“Chasing Baseball,” by Dorothy Seymour Mills. McFarland. 258 pages. $39.95.
Naples resident Dorothy Mills has had a distinguished career as a writer of children’s books and historical novels. Until recently, her career as a trailblazer in the field of baseball history was relatively unknown. Her biography, “A Woman’s Work: Writing Baseball History with Harold Seymour”(2004), allowed her to step out of the shadows and gain recognition as her first husband’s partner in the momentous three-volume history of baseball published by Oxford University Press. Her new book, “Chasing Baseball: Our Obsession with Its History, Numbers, People, and Places,” presents not only a wide array of information about the national pastime, but also the author’s views on the relationship between baseball and American values.
“Chasing Baseball” is two books in one. Part One, “A Manly Pursuit,” examines the values of the game as a reflection of national character understood as manly traits. Also in this section, Mrs. Mills details the contrast between what she labels “The Amateur Spirit,” in which participation derives from a true love of the sport, and the business of professional baseball, in which those essential values – over the many decades of growth – have been compromised if not obliterated. When the dollar rules, fair play often does not. For the amateur, the joy of competing is everything, for the professional and certainly for the team owner, the bottom line – winning and its cash rewards – is what it’s all about.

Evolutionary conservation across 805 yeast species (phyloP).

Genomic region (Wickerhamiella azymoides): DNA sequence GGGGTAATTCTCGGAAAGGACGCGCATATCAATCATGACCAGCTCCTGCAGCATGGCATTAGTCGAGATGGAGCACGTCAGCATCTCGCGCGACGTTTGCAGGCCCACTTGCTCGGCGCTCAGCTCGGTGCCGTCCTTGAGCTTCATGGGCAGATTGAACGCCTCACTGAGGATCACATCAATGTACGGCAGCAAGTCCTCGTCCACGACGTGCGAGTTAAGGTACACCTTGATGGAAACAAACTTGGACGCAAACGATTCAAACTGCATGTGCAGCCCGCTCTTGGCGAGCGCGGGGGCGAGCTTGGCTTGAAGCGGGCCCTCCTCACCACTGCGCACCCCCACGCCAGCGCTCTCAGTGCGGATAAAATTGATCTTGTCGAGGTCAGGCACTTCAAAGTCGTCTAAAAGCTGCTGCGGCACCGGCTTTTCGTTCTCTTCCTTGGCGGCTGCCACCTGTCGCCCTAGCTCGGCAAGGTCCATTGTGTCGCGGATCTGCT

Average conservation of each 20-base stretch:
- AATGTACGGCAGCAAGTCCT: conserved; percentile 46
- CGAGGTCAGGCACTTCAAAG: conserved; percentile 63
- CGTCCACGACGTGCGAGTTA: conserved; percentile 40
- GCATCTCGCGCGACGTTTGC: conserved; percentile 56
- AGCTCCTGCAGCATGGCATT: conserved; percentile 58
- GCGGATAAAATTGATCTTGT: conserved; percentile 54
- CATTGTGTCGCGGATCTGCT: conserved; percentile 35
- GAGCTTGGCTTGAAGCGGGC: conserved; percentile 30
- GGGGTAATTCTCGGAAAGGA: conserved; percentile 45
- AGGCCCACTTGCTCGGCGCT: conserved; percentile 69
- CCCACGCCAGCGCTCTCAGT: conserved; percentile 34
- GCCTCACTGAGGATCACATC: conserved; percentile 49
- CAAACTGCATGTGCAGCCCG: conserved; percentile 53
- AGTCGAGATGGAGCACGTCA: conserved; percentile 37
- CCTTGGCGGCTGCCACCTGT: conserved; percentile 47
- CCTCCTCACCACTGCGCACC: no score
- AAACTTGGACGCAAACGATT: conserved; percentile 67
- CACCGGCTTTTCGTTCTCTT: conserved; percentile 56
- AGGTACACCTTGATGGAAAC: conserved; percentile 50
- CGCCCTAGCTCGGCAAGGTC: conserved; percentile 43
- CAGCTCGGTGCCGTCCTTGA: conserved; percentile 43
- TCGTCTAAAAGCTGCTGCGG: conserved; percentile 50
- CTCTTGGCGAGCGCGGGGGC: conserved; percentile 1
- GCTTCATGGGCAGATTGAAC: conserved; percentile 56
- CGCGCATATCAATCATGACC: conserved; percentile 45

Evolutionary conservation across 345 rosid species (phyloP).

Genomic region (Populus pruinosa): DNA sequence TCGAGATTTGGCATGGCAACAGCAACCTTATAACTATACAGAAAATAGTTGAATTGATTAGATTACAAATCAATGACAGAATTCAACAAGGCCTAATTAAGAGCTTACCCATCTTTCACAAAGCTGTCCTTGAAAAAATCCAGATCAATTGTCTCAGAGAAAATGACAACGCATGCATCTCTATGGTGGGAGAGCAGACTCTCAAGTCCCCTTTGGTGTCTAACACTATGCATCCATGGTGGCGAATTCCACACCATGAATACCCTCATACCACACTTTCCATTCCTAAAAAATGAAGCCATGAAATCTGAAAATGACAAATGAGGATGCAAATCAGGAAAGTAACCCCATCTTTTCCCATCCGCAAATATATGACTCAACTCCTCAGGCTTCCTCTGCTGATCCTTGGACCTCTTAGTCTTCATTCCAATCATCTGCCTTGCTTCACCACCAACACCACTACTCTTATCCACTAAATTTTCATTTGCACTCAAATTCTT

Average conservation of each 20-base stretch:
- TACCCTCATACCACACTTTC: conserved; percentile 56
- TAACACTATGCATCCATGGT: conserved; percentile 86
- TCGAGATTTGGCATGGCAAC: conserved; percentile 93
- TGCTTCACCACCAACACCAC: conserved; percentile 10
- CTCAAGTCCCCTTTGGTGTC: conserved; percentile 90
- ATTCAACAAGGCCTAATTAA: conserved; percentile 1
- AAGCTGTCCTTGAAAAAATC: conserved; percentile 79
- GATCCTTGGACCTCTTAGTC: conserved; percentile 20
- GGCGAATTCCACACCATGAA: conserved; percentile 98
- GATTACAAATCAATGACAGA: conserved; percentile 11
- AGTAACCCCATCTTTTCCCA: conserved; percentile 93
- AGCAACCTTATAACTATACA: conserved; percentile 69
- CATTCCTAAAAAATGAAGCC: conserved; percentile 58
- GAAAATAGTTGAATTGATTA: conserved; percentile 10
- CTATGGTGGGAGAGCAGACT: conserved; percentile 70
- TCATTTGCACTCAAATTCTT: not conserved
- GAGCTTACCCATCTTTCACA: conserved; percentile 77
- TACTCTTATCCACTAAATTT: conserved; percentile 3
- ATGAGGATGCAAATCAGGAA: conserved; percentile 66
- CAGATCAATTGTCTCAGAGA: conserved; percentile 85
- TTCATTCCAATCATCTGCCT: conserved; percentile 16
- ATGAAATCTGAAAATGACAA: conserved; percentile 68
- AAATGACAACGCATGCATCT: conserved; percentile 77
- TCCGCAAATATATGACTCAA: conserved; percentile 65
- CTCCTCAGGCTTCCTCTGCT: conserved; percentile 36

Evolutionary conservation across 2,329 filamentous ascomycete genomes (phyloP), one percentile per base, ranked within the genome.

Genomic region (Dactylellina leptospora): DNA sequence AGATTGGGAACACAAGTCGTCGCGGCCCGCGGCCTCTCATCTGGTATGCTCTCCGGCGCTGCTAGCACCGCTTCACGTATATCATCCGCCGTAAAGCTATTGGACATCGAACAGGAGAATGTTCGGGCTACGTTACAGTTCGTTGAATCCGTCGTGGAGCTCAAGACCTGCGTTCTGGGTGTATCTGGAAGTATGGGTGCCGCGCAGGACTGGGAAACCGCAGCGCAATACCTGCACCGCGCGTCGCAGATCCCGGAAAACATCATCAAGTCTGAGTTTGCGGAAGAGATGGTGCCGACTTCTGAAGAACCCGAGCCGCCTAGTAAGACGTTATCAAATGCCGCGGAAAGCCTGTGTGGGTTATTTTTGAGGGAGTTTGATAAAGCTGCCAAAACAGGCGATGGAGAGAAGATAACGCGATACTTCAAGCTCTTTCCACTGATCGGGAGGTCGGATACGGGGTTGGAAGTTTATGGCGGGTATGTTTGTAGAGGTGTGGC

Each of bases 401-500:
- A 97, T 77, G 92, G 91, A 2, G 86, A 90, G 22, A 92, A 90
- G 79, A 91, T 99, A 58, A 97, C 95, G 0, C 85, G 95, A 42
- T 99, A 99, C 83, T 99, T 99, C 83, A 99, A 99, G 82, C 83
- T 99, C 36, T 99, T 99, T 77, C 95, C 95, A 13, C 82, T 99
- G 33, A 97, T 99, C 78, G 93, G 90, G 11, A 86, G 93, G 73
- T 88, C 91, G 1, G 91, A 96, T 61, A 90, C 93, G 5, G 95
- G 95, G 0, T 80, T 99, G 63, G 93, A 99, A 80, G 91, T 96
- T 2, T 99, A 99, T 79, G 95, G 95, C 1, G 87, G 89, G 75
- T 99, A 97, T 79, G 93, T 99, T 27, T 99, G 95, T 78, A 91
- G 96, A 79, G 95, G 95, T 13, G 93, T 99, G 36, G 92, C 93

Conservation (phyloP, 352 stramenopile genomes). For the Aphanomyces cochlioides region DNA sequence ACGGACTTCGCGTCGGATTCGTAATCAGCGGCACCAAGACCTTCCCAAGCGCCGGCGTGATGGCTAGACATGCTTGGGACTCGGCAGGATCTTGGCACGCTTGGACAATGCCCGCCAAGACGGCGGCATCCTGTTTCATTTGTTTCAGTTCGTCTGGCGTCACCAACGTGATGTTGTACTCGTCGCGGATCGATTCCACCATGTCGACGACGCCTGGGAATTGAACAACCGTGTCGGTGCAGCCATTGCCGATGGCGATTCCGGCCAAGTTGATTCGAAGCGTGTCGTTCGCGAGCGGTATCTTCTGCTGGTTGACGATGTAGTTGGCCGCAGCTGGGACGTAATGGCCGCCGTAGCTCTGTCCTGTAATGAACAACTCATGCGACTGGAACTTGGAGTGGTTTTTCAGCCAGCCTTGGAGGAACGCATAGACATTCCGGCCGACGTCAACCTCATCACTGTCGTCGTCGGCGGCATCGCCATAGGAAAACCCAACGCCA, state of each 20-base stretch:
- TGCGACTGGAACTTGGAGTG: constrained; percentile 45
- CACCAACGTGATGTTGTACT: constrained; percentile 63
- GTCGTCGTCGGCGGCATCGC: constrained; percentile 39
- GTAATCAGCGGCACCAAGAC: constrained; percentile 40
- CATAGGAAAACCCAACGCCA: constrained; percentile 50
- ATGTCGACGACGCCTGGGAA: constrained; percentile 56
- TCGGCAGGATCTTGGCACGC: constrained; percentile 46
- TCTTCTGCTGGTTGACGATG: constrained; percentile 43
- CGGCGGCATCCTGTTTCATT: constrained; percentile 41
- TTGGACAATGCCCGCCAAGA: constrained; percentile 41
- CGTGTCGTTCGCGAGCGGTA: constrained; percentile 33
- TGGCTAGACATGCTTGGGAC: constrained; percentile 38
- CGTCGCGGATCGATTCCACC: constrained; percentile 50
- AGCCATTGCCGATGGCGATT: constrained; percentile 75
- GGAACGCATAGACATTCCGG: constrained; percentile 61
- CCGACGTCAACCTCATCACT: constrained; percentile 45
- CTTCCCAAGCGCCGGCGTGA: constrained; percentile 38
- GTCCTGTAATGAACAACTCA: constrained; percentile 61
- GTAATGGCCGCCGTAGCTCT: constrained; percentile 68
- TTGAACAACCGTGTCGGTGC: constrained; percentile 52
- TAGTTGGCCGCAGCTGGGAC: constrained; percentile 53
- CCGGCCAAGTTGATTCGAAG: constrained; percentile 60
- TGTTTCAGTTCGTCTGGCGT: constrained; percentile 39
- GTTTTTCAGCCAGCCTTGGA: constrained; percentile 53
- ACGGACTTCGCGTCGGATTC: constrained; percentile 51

Throughout her discussion, Dorothy Mills draws upon her vast learning and her story-telling skills, allowing readers to see and feel the broader, more abstract issues. Her book is at once friendly and philosophical, colorful and educational. Many myths about baseball are undermined, including the one about it being invented by Abner Doubleday in Cooperstown, NY.
To read this article in its entirety, as it appears in the April 1-7, 2010 issue of the Naples Florida Weekly, click here: Florida Weekly – Chasing Baseball pdf